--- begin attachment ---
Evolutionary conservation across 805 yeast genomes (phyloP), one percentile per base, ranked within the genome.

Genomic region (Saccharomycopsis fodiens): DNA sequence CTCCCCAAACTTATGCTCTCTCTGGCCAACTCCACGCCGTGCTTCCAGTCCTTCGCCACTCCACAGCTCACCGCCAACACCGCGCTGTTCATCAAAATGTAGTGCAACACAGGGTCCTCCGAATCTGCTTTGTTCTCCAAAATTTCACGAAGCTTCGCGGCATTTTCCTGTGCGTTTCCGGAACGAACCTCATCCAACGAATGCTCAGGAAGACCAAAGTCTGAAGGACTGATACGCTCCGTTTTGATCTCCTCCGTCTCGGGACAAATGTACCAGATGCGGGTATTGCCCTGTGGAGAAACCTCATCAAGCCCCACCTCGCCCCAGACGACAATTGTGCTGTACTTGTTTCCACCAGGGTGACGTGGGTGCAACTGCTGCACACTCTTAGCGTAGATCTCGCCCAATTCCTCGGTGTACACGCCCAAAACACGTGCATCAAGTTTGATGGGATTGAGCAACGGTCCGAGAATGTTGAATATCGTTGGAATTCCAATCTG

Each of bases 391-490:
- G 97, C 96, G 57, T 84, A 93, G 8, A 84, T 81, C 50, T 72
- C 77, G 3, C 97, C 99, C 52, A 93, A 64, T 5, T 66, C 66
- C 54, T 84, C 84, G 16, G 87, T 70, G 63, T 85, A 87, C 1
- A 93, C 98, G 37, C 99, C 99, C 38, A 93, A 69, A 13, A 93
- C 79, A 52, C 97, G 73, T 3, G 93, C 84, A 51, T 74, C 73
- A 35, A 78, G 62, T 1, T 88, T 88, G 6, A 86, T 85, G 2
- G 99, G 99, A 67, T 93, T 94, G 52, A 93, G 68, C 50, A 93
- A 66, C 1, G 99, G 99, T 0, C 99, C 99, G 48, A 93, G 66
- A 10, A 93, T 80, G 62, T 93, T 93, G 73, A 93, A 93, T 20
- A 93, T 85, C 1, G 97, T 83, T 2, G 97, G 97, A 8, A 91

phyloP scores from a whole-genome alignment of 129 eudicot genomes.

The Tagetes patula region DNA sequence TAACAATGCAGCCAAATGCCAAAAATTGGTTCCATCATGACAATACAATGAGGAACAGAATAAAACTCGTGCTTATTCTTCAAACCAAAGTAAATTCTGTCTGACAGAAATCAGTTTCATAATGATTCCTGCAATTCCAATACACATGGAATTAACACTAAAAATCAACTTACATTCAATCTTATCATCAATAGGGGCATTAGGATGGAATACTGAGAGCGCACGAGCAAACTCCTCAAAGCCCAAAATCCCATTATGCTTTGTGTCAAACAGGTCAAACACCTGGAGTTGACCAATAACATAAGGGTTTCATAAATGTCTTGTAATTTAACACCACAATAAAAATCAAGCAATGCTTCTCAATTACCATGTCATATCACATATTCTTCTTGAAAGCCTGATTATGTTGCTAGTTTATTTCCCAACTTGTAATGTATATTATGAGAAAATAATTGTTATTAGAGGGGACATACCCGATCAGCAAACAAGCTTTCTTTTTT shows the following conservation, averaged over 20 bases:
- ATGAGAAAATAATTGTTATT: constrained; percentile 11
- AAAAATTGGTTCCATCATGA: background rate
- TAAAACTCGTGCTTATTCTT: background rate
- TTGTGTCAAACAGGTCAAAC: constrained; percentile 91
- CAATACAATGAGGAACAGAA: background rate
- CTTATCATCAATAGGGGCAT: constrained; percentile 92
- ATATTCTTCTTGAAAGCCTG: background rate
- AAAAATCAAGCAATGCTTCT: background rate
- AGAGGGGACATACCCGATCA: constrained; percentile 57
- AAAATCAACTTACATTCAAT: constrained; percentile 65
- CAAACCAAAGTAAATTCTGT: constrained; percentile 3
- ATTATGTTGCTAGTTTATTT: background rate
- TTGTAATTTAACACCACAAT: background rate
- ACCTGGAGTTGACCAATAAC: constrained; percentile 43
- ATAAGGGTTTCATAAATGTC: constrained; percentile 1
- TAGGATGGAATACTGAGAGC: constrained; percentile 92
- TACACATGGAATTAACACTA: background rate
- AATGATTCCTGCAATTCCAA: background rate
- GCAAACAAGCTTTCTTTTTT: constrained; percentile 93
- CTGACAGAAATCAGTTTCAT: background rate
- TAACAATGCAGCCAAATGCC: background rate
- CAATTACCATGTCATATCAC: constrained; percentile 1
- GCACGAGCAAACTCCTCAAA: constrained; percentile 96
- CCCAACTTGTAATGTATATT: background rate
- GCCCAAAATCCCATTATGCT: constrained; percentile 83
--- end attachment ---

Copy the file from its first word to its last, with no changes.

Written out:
Evolutionary conservation across 805 yeast genomes (phyloP), one percentile per base, ranked within the genome.

Genomic region (Saccharomycopsis fodiens): DNA sequence CTCCCCAAACTTATGCTCTCTCTGGCCAACTCCACGCCGTGCTTCCAGTCCTTCGCCACTCCACAGCTCACCGCCAACACCGCGCTGTTCATCAAAATGTAGTGCAACACAGGGTCCTCCGAATCTGCTTTGTTCTCCAAAATTTCACGAAGCTTCGCGGCATTTTCCTGTGCGTTTCCGGAACGAACCTCATCCAACGAATGCTCAGGAAGACCAAAGTCTGAAGGACTGATACGCTCCGTTTTGATCTCCTCCGTCTCGGGACAAATGTACCAGATGCGGGTATTGCCCTGTGGAGAAACCTCATCAAGCCCCACCTCGCCCCAGACGACAATTGTGCTGTACTTGTTTCCACCAGGGTGACGTGGGTGCAACTGCTGCACACTCTTAGCGTAGATCTCGCCCAATTCCTCGGTGTACACGCCCAAAACACGTGCATCAAGTTTGATGGGATTGAGCAACGGTCCGAGAATGTTGAATATCGTTGGAATTCCAATCTG

Each of bases 391-490:
- G 97, C 96, G 57, T 84, A 93, G 8, A 84, T 81, C 50, T 72
- C 77, G 3, C 97, C 99, C 52, A 93, A 64, T 5, T 66, C 66
- C 54, T 84, C 84, G 16, G 87, T 70, G 63, T 85, A 87, C 1
- A 93, C 98, G 37, C 99, C 99, C 38, A 93, A 69, A 13, A 93
- C 79, A 52, C 97, G 73, T 3, G 93, C 84, A 51, T 74, C 73
- A 35, A 78, G 62, T 1, T 88, T 88, G 6, A 86, T 85, G 2
- G 99, G 99, A 67, T 93, T 94, G 52, A 93, G 68, C 50, A 93
- A 66, C 1, G 99, G 99, T 0, C 99, C 99, G 48, A 93, G 66
- A 10, A 93, T 80, G 62, T 93, T 93, G 73, A 93, A 93, T 20
- A 93, T 85, C 1, G 97, T 83, T 2, G 97, G 97, A 8, A 91

phyloP scores from a whole-genome alignment of 129 eudicot genomes.

The Tagetes patula region DNA sequence TAACAATGCAGCCAAATGCCAAAAATTGGTTCCATCATGACAATACAATGAGGAACAGAATAAAACTCGTGCTTATTCTTCAAACCAAAGTAAATTCTGTCTGACAGAAATCAGTTTCATAATGATTCCTGCAATTCCAATACACATGGAATTAACACTAAAAATCAACTTACATTCAATCTTATCATCAATAGGGGCATTAGGATGGAATACTGAGAGCGCACGAGCAAACTCCTCAAAGCCCAAAATCCCATTATGCTTTGTGTCAAACAGGTCAAACACCTGGAGTTGACCAATAACATAAGGGTTTCATAAATGTCTTGTAATTTAACACCACAATAAAAATCAAGCAATGCTTCTCAATTACCATGTCATATCACATATTCTTCTTGAAAGCCTGATTATGTTGCTAGTTTATTTCCCAACTTGTAATGTATATTATGAGAAAATAATTGTTATTAGAGGGGACATACCCGATCAGCAAACAAGCTTTCTTTTTT shows the following conservation, averaged over 20 bases:
- ATGAGAAAATAATTGTTATT: constrained; percentile 11
- AAAAATTGGTTCCATCATGA: background rate
- TAAAACTCGTGCTTATTCTT: background rate
- TTGTGTCAAACAGGTCAAAC: constrained; percentile 91
- CAATACAATGAGGAACAGAA: background rate
- CTTATCATCAATAGGGGCAT: constrained; percentile 92
- ATATTCTTCTTGAAAGCCTG: background rate
- AAAAATCAAGCAATGCTTCT: background rate
- AGAGGGGACATACCCGATCA: constrained; percentile 57
- AAAATCAACTTACATTCAAT: constrained; percentile 65
- CAAACCAAAGTAAATTCTGT: constrained; percentile 3
- ATTATGTTGCTAGTTTATTT: background rate
- TTGTAATTTAACACCACAAT: background rate
- ACCTGGAGTTGACCAATAAC: constrained; percentile 43
- ATAAGGGTTTCATAAATGTC: constrained; percentile 1
- TAGGATGGAATACTGAGAGC: constrained; percentile 92
- TACACATGGAATTAACACTA: background rate
- AATGATTCCTGCAATTCCAA: background rate
- GCAAACAAGCTTTCTTTTTT: constrained; percentile 93
- CTGACAGAAATCAGTTTCAT: background rate
- TAACAATGCAGCCAAATGCC: background rate
- CAATTACCATGTCATATCAC: constrained; percentile 1
- GCACGAGCAAACTCCTCAAA: constrained; percentile 96
- CCCAACTTGTAATGTATATT: background rate
- GCCCAAAATCCCATTATGCT: constrained; percentile 83